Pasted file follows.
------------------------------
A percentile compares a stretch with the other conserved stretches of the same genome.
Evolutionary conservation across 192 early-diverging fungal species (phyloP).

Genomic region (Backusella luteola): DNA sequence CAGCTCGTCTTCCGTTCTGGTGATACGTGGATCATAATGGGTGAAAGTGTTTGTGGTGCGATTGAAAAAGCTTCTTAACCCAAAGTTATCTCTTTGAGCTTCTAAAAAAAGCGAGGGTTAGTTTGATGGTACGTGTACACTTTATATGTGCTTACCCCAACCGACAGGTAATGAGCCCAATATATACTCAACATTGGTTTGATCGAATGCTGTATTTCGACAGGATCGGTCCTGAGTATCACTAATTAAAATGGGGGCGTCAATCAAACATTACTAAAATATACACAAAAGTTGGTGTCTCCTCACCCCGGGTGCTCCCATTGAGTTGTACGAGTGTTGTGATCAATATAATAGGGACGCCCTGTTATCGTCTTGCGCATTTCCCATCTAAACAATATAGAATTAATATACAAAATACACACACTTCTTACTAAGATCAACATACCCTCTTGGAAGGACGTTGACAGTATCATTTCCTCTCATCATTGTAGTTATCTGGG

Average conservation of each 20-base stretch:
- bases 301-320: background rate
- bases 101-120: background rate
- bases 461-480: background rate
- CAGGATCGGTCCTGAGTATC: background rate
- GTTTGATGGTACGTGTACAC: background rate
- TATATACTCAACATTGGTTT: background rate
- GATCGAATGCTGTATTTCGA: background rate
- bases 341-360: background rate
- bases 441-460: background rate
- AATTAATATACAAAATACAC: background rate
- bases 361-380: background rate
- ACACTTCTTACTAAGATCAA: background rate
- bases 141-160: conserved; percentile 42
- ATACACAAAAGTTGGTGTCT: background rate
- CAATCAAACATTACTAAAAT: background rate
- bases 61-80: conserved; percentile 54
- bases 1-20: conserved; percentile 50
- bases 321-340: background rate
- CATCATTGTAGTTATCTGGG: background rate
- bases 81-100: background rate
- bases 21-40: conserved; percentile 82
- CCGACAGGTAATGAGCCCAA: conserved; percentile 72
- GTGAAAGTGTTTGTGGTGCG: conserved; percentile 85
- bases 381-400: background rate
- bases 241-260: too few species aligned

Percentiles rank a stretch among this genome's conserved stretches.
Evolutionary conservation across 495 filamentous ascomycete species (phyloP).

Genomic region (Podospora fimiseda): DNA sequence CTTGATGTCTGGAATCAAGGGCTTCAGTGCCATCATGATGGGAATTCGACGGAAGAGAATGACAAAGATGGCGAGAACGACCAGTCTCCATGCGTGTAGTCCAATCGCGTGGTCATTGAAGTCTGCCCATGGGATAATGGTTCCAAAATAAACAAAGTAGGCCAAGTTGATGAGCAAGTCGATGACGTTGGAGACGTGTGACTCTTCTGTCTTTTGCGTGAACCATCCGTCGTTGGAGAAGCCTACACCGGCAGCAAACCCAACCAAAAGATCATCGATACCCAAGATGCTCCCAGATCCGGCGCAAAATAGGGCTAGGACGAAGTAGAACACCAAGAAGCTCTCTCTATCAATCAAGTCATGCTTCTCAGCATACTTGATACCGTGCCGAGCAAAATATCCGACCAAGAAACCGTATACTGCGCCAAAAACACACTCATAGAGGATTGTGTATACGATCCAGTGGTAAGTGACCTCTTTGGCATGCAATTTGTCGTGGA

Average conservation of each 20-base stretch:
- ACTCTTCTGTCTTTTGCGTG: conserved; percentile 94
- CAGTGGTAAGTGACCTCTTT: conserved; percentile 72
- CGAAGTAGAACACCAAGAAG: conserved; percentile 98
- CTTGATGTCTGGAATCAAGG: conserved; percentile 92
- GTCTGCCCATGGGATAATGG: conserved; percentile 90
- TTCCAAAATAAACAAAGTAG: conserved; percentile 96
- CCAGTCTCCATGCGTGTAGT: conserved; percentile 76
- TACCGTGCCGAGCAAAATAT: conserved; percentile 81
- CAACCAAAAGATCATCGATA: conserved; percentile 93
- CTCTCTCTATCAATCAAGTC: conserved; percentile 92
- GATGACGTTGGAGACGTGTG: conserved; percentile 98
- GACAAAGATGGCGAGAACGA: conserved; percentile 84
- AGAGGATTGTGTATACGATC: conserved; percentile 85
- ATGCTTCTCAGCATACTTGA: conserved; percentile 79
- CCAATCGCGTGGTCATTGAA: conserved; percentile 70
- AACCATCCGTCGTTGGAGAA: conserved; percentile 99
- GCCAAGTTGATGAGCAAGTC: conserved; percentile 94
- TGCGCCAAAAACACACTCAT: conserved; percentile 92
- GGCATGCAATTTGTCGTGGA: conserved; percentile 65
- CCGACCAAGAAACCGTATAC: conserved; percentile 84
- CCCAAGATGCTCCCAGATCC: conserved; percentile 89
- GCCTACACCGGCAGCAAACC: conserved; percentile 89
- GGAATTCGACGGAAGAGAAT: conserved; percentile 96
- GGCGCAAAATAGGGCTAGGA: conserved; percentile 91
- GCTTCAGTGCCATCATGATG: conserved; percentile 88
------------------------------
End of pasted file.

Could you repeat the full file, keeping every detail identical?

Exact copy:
A percentile compares a stretch with the other conserved stretches of the same genome.
Evolutionary conservation across 192 early-diverging fungal species (phyloP).

Genomic region (Backusella luteola): DNA sequence CAGCTCGTCTTCCGTTCTGGTGATACGTGGATCATAATGGGTGAAAGTGTTTGTGGTGCGATTGAAAAAGCTTCTTAACCCAAAGTTATCTCTTTGAGCTTCTAAAAAAAGCGAGGGTTAGTTTGATGGTACGTGTACACTTTATATGTGCTTACCCCAACCGACAGGTAATGAGCCCAATATATACTCAACATTGGTTTGATCGAATGCTGTATTTCGACAGGATCGGTCCTGAGTATCACTAATTAAAATGGGGGCGTCAATCAAACATTACTAAAATATACACAAAAGTTGGTGTCTCCTCACCCCGGGTGCTCCCATTGAGTTGTACGAGTGTTGTGATCAATATAATAGGGACGCCCTGTTATCGTCTTGCGCATTTCCCATCTAAACAATATAGAATTAATATACAAAATACACACACTTCTTACTAAGATCAACATACCCTCTTGGAAGGACGTTGACAGTATCATTTCCTCTCATCATTGTAGTTATCTGGG

Average conservation of each 20-base stretch:
- bases 301-320: background rate
- bases 101-120: background rate
- bases 461-480: background rate
- CAGGATCGGTCCTGAGTATC: background rate
- GTTTGATGGTACGTGTACAC: background rate
- TATATACTCAACATTGGTTT: background rate
- GATCGAATGCTGTATTTCGA: background rate
- bases 341-360: background rate
- bases 441-460: background rate
- AATTAATATACAAAATACAC: background rate
- bases 361-380: background rate
- ACACTTCTTACTAAGATCAA: background rate
- bases 141-160: conserved; percentile 42
- ATACACAAAAGTTGGTGTCT: background rate
- CAATCAAACATTACTAAAAT: background rate
- bases 61-80: conserved; percentile 54
- bases 1-20: conserved; percentile 50
- bases 321-340: background rate
- CATCATTGTAGTTATCTGGG: background rate
- bases 81-100: background rate
- bases 21-40: conserved; percentile 82
- CCGACAGGTAATGAGCCCAA: conserved; percentile 72
- GTGAAAGTGTTTGTGGTGCG: conserved; percentile 85
- bases 381-400: background rate
- bases 241-260: too few species aligned

Percentiles rank a stretch among this genome's conserved stretches.
Evolutionary conservation across 495 filamentous ascomycete species (phyloP).

Genomic region (Podospora fimiseda): DNA sequence CTTGATGTCTGGAATCAAGGGCTTCAGTGCCATCATGATGGGAATTCGACGGAAGAGAATGACAAAGATGGCGAGAACGACCAGTCTCCATGCGTGTAGTCCAATCGCGTGGTCATTGAAGTCTGCCCATGGGATAATGGTTCCAAAATAAACAAAGTAGGCCAAGTTGATGAGCAAGTCGATGACGTTGGAGACGTGTGACTCTTCTGTCTTTTGCGTGAACCATCCGTCGTTGGAGAAGCCTACACCGGCAGCAAACCCAACCAAAAGATCATCGATACCCAAGATGCTCCCAGATCCGGCGCAAAATAGGGCTAGGACGAAGTAGAACACCAAGAAGCTCTCTCTATCAATCAAGTCATGCTTCTCAGCATACTTGATACCGTGCCGAGCAAAATATCCGACCAAGAAACCGTATACTGCGCCAAAAACACACTCATAGAGGATTGTGTATACGATCCAGTGGTAAGTGACCTCTTTGGCATGCAATTTGTCGTGGA

Average conservation of each 20-base stretch:
- ACTCTTCTGTCTTTTGCGTG: conserved; percentile 94
- CAGTGGTAAGTGACCTCTTT: conserved; percentile 72
- CGAAGTAGAACACCAAGAAG: conserved; percentile 98
- CTTGATGTCTGGAATCAAGG: conserved; percentile 92
- GTCTGCCCATGGGATAATGG: conserved; percentile 90
- TTCCAAAATAAACAAAGTAG: conserved; percentile 96
- CCAGTCTCCATGCGTGTAGT: conserved; percentile 76
- TACCGTGCCGAGCAAAATAT: conserved; percentile 81
- CAACCAAAAGATCATCGATA: conserved; percentile 93
- CTCTCTCTATCAATCAAGTC: conserved; percentile 92
- GATGACGTTGGAGACGTGTG: conserved; percentile 98
- GACAAAGATGGCGAGAACGA: conserved; percentile 84
- AGAGGATTGTGTATACGATC: conserved; percentile 85
- ATGCTTCTCAGCATACTTGA: conserved; percentile 79
- CCAATCGCGTGGTCATTGAA: conserved; percentile 70
- AACCATCCGTCGTTGGAGAA: conserved; percentile 99
- GCCAAGTTGATGAGCAAGTC: conserved; percentile 94
- TGCGCCAAAAACACACTCAT: conserved; percentile 92
- GGCATGCAATTTGTCGTGGA: conserved; percentile 65
- CCGACCAAGAAACCGTATAC: conserved; percentile 84
- CCCAAGATGCTCCCAGATCC: conserved; percentile 89
- GCCTACACCGGCAGCAAACC: conserved; percentile 89
- GGAATTCGACGGAAGAGAAT: conserved; percentile 96
- GGCGCAAAATAGGGCTAGGA: conserved; percentile 91
- GCTTCAGTGCCATCATGATG: conserved; percentile 88